In Cloud Four’s core values, we state our belief in “the web as a unifying platform to provide access to information for all people of all abilities.” This inspires us to follow best practices (writing semantic HTML, for example), but more importantly, it reminds us to build empathy for experiences that may be different from our own.
In a conversation with my manager, Megan, we discussed ways to create more opportunities for our team to level up an already strong foundation for designing and developing accessible and inclusive experiences on the web. We agreed that having more firsthand experience with a screen reader, like macOS/iOS VoiceOver, would help make our team stronger and diversify our skillsets. We value each team member’s individual experiences; knowing we each brought varying skill levels, I got excited thinking about the fantastic opportunity to learn and grow together. On my own, I had already begun a journey to broaden my experiences by using a screen reader more often so that I could be an even better advocate for a more inclusive web. The best way to learn is to teach; I agreed with Megan to present a couple of intro lessons to our team.
I have since presented three lessons to our team as part of a “Fun with VoiceOver” monthly series, each lesson including a live demo and homework. Each new lesson built on the previous one, starting with basic VoiceOver knowledge to ensure we built on a shared foundation. So far, it’s been fun and rewarding to watch our team level up our skillsets. Great team conversations and “aha” moments have connected accessibility best practices to a deeper empathetic understanding of the “why” behind them.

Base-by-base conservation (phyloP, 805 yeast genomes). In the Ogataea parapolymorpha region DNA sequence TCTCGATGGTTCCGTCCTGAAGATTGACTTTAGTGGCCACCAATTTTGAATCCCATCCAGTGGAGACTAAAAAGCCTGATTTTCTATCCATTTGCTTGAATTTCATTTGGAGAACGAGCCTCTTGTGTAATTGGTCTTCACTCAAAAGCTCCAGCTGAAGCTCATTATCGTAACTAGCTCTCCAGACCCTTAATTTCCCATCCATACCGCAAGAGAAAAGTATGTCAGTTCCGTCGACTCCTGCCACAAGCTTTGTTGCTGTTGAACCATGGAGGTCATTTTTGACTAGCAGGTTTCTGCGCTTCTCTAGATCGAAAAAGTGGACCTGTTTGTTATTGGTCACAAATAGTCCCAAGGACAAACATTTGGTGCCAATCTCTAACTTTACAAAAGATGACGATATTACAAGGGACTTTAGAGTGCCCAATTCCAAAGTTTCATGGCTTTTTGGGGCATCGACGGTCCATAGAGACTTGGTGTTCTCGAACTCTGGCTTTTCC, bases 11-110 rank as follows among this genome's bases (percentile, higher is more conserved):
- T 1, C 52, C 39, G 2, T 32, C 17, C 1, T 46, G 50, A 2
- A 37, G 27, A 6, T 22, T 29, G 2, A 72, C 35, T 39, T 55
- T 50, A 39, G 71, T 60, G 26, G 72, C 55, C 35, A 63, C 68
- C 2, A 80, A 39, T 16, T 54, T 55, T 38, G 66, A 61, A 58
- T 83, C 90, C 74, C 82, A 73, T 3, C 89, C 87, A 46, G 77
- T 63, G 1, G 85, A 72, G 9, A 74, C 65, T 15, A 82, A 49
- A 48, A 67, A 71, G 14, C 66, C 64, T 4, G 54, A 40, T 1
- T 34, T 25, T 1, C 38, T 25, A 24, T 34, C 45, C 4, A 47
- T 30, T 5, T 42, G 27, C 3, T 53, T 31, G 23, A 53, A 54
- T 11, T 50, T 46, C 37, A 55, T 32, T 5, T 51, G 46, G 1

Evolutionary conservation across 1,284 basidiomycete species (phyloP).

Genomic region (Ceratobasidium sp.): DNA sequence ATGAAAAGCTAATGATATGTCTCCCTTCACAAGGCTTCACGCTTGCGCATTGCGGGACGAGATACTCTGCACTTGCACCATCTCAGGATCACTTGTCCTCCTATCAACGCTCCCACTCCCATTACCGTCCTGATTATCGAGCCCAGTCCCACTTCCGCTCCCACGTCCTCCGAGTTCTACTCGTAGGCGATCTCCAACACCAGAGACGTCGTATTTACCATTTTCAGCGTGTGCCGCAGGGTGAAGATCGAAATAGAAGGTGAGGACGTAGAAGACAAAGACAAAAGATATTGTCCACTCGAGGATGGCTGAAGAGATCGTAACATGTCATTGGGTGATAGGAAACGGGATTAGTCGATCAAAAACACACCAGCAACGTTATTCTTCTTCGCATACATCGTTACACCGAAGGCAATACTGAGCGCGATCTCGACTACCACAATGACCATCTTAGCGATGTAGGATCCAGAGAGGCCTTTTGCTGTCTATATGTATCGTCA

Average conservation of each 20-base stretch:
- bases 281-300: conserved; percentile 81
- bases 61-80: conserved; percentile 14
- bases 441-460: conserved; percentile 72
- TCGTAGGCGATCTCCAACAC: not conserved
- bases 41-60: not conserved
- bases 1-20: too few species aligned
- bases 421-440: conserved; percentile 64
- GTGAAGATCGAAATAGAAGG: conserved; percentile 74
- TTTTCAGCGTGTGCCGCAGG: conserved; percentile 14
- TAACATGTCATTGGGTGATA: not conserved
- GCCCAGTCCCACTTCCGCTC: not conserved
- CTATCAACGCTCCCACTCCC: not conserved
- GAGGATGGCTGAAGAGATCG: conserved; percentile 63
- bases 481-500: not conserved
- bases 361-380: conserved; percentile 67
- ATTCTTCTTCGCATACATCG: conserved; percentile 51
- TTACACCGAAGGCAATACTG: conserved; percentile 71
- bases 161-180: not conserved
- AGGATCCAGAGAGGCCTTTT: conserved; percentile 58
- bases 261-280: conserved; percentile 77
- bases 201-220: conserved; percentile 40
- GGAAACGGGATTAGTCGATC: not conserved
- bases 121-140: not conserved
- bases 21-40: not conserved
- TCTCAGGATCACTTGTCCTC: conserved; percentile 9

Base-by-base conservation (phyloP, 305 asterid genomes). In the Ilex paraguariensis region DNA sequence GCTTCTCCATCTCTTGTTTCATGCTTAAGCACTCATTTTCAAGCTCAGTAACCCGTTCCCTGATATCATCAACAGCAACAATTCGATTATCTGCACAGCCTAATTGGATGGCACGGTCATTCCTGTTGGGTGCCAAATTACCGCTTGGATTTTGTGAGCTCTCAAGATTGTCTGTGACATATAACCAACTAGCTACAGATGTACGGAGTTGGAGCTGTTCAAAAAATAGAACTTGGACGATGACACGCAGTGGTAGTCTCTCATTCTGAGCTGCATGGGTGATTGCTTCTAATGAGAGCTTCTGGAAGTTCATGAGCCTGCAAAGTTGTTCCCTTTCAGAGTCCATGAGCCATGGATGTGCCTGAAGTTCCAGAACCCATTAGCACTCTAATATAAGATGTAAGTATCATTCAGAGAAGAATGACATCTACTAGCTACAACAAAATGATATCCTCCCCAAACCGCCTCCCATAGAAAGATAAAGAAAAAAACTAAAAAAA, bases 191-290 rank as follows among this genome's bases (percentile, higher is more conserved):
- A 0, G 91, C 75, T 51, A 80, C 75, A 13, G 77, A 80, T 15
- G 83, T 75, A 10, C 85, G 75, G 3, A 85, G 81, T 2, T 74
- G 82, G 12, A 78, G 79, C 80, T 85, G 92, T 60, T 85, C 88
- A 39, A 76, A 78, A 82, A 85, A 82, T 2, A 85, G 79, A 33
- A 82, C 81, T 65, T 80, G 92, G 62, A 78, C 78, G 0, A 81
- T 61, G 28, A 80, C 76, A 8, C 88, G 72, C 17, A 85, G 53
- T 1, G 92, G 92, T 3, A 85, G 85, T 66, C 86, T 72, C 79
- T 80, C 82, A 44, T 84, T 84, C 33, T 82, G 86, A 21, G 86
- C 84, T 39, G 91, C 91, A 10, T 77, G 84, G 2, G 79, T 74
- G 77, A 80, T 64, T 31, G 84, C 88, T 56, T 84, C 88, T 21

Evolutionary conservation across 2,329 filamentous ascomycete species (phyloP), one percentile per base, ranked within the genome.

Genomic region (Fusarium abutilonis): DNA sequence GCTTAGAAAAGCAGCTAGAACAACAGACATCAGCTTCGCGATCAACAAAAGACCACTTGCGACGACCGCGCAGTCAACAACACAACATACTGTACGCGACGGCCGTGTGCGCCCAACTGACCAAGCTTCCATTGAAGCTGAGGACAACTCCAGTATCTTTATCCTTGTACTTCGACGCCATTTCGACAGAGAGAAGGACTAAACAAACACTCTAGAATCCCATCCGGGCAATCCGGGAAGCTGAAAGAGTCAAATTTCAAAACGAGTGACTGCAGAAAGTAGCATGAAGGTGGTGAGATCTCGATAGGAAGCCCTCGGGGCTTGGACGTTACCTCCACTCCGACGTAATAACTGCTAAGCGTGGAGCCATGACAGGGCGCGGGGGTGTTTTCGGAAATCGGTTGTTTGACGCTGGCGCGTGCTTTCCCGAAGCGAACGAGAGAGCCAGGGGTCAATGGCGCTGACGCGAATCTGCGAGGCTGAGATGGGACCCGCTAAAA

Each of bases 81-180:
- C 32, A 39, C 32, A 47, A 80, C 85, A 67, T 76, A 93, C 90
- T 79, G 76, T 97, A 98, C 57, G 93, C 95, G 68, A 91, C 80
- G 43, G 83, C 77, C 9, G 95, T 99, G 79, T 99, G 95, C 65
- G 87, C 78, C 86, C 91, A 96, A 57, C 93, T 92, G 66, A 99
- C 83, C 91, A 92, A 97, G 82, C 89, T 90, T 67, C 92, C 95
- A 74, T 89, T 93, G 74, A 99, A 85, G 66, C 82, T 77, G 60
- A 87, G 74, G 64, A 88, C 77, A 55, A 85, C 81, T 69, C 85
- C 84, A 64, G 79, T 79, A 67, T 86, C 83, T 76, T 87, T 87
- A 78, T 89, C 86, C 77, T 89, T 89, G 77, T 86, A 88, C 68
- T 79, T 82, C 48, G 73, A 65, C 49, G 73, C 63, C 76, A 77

For example, during the lesson where I introduced the VoiceOver rotor, we discovered an opportunity to enhance the user experience on the next version of our website. When I listed all of the articles in my demo via the VoiceOver rotor, I expected to see a list of the article titles, but instead, the list read “article” nine times:
This example perfectly illustrates where we can design and develop with more empathy. After the lesson, a GitHub issue was created, leading to a solution that otherwise would have gone unnoticed. To experience this together as a team was so impactful because it solidified the importance of pushing ourselves to be more empathetic through a concrete example.
The be the best version of ourselves, we must always keep learning. It feels great to have the support from everyone on the team and the opportunity to help each other build a better, more accessible, and inclusive web.
If you’re interested in learning more, the following are some of the resources I shared in my lessons:
- VoiceOver Keyboard Shortcuts on a Mac (dequeuniverity.com)
- Using VoiceOver to Evaluate Web Accessibility (webaim.org)
- Navigating Content (apple.com)
- Turn on and practice VoiceOver on iPhone (apple.com)
- How to use the Accessibility Shortcut in iOS (Apple Support, youtube.com)
- Assistive Tech: VoiceOver on iOS video (Google Chrome Developers, youtube.com)
- Learn VoiceOver gestures on iPhone (apple.com)
- VoiceOver Gestures on iOS (dequeuniversity.com)
- Control VoiceOver using the rotor on iPhone (apple.com)
As you learn, remember that you don’t need to be an expert to advocate for accessibility. All you need is an open mind and a willingness to learn. It’s natural to feel uncomfortable, but you don’t need to feel pressure to get it perfect. Making a more inclusive web is an ongoing process, not a fixed destination.